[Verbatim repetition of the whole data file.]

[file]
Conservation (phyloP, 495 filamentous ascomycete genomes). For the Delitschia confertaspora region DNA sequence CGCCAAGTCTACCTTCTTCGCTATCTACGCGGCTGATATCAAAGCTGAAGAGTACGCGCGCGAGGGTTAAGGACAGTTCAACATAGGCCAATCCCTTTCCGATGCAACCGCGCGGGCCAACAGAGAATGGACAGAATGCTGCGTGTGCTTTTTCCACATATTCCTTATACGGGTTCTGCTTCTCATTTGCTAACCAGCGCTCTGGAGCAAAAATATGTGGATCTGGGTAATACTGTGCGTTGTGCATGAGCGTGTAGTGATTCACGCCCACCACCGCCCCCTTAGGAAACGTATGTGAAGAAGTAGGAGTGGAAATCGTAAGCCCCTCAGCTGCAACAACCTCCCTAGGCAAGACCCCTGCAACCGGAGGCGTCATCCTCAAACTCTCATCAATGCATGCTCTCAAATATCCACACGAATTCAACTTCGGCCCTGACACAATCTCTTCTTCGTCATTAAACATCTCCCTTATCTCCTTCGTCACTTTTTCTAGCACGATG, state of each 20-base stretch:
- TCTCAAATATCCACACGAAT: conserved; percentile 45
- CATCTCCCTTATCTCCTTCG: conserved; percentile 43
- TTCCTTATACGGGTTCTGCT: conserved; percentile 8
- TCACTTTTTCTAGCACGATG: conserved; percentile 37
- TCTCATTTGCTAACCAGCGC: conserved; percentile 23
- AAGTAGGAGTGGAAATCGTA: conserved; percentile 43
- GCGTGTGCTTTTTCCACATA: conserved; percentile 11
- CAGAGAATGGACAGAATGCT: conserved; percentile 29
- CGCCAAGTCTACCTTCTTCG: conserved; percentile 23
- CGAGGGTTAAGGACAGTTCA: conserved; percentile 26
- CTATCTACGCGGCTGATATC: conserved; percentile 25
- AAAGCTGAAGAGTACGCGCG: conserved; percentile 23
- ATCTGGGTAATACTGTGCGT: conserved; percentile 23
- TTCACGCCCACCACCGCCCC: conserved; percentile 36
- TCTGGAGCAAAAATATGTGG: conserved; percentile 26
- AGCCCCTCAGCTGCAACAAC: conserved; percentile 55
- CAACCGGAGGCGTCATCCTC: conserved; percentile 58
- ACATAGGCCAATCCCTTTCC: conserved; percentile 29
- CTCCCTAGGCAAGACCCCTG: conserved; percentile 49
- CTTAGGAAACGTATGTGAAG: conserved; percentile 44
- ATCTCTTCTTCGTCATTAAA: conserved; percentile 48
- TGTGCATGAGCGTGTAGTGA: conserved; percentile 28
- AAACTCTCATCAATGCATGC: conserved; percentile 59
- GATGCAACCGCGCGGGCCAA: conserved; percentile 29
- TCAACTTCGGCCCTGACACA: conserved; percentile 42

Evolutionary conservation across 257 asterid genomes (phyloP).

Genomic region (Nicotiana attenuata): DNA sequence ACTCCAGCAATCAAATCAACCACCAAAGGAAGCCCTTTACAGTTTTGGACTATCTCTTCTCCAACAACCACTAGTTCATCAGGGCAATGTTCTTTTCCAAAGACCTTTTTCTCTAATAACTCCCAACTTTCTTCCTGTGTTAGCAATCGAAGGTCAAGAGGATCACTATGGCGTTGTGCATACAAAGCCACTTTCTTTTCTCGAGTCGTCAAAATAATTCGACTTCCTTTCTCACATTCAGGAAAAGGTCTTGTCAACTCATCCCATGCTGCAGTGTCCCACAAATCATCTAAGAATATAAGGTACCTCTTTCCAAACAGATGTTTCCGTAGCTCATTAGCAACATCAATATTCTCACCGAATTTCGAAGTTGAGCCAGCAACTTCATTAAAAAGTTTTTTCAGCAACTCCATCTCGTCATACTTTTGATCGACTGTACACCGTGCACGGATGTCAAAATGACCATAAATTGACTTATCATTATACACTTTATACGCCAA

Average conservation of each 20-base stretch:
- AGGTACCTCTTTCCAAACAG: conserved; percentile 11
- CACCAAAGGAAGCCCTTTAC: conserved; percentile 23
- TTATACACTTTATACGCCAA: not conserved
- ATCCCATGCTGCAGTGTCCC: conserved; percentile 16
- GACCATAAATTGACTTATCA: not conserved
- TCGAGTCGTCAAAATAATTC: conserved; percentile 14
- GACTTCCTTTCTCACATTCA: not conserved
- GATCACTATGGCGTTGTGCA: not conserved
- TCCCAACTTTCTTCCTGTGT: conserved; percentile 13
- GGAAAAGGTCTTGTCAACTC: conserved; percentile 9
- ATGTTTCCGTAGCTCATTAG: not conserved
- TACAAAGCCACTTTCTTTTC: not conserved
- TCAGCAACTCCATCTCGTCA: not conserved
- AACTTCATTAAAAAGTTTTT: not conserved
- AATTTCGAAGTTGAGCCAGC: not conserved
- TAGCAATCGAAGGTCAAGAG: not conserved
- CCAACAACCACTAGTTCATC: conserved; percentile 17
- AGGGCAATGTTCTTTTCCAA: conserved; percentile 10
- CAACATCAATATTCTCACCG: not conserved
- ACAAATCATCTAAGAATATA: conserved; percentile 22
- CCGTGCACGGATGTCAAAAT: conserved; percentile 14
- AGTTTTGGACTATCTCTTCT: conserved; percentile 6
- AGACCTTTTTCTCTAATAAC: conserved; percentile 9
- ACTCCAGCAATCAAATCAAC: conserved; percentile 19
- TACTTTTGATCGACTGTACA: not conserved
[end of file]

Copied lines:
Conservation (phyloP, 495 filamentous ascomycete genomes). For the Delitschia confertaspora region DNA sequence CGCCAAGTCTACCTTCTTCGCTATCTACGCGGCTGATATCAAAGCTGAAGAGTACGCGCGCGAGGGTTAAGGACAGTTCAACATAGGCCAATCCCTTTCCGATGCAACCGCGCGGGCCAACAGAGAATGGACAGAATGCTGCGTGTGCTTTTTCCACATATTCCTTATACGGGTTCTGCTTCTCATTTGCTAACCAGCGCTCTGGAGCAAAAATATGTGGATCTGGGTAATACTGTGCGTTGTGCATGAGCGTGTAGTGATTCACGCCCACCACCGCCCCCTTAGGAAACGTATGTGAAGAAGTAGGAGTGGAAATCGTAAGCCCCTCAGCTGCAACAACCTCCCTAGGCAAGACCCCTGCAACCGGAGGCGTCATCCTCAAACTCTCATCAATGCATGCTCTCAAATATCCACACGAATTCAACTTCGGCCCTGACACAATCTCTTCTTCGTCATTAAACATCTCCCTTATCTCCTTCGTCACTTTTTCTAGCACGATG, state of each 20-base stretch:
- TCTCAAATATCCACACGAAT: conserved; percentile 45
- CATCTCCCTTATCTCCTTCG: conserved; percentile 43
- TTCCTTATACGGGTTCTGCT: conserved; percentile 8
- TCACTTTTTCTAGCACGATG: conserved; percentile 37
- TCTCATTTGCTAACCAGCGC: conserved; percentile 23
- AAGTAGGAGTGGAAATCGTA: conserved; percentile 43
- GCGTGTGCTTTTTCCACATA: conserved; percentile 11
- CAGAGAATGGACAGAATGCT: conserved; percentile 29
- CGCCAAGTCTACCTTCTTCG: conserved; percentile 23
- CGAGGGTTAAGGACAGTTCA: conserved; percentile 26
- CTATCTACGCGGCTGATATC: conserved; percentile 25
- AAAGCTGAAGAGTACGCGCG: conserved; percentile 23
- ATCTGGGTAATACTGTGCGT: conserved; percentile 23
- TTCACGCCCACCACCGCCCC: conserved; percentile 36
- TCTGGAGCAAAAATATGTGG: conserved; percentile 26
- AGCCCCTCAGCTGCAACAAC: conserved; percentile 55
- CAACCGGAGGCGTCATCCTC: conserved; percentile 58
- ACATAGGCCAATCCCTTTCC: conserved; percentile 29
- CTCCCTAGGCAAGACCCCTG: conserved; percentile 49
- CTTAGGAAACGTATGTGAAG: conserved; percentile 44
- ATCTCTTCTTCGTCATTAAA: conserved; percentile 48
- TGTGCATGAGCGTGTAGTGA: conserved; percentile 28
- AAACTCTCATCAATGCATGC: conserved; percentile 59
- GATGCAACCGCGCGGGCCAA: conserved; percentile 29
- TCAACTTCGGCCCTGACACA: conserved; percentile 42

Evolutionary conservation across 257 asterid genomes (phyloP).

Genomic region (Nicotiana attenuata): DNA sequence ACTCCAGCAATCAAATCAACCACCAAAGGAAGCCCTTTACAGTTTTGGACTATCTCTTCTCCAACAACCACTAGTTCATCAGGGCAATGTTCTTTTCCAAAGACCTTTTTCTCTAATAACTCCCAACTTTCTTCCTGTGTTAGCAATCGAAGGTCAAGAGGATCACTATGGCGTTGTGCATACAAAGCCACTTTCTTTTCTCGAGTCGTCAAAATAATTCGACTTCCTTTCTCACATTCAGGAAAAGGTCTTGTCAACTCATCCCATGCTGCAGTGTCCCACAAATCATCTAAGAATATAAGGTACCTCTTTCCAAACAGATGTTTCCGTAGCTCATTAGCAACATCAATATTCTCACCGAATTTCGAAGTTGAGCCAGCAACTTCATTAAAAAGTTTTTTCAGCAACTCCATCTCGTCATACTTTTGATCGACTGTACACCGTGCACGGATGTCAAAATGACCATAAATTGACTTATCATTATACACTTTATACGCCAA

Average conservation of each 20-base stretch:
- AGGTACCTCTTTCCAAACAG: conserved; percentile 11
- CACCAAAGGAAGCCCTTTAC: conserved; percentile 23
- TTATACACTTTATACGCCAA: not conserved
- ATCCCATGCTGCAGTGTCCC: conserved; percentile 16
- GACCATAAATTGACTTATCA: not conserved
- TCGAGTCGTCAAAATAATTC: conserved; percentile 14
- GACTTCCTTTCTCACATTCA: not conserved
- GATCACTATGGCGTTGTGCA: not conserved
- TCCCAACTTTCTTCCTGTGT: conserved; percentile 13
- GGAAAAGGTCTTGTCAACTC: conserved; percentile 9
- ATGTTTCCGTAGCTCATTAG: not conserved
- TACAAAGCCACTTTCTTTTC: not conserved
- TCAGCAACTCCATCTCGTCA: not conserved
- AACTTCATTAAAAAGTTTTT: not conserved
- AATTTCGAAGTTGAGCCAGC: not conserved
- TAGCAATCGAAGGTCAAGAG: not conserved
- CCAACAACCACTAGTTCATC: conserved; percentile 17
- AGGGCAATGTTCTTTTCCAA: conserved; percentile 10
- CAACATCAATATTCTCACCG: not conserved
- ACAAATCATCTAAGAATATA: conserved; percentile 22
- CCGTGCACGGATGTCAAAAT: conserved; percentile 14
- AGTTTTGGACTATCTCTTCT: conserved; percentile 6
- AGACCTTTTTCTCTAATAAC: conserved; percentile 9
- ACTCCAGCAATCAAATCAAC: conserved; percentile 19
- TACTTTTGATCGACTGTACA: not conserved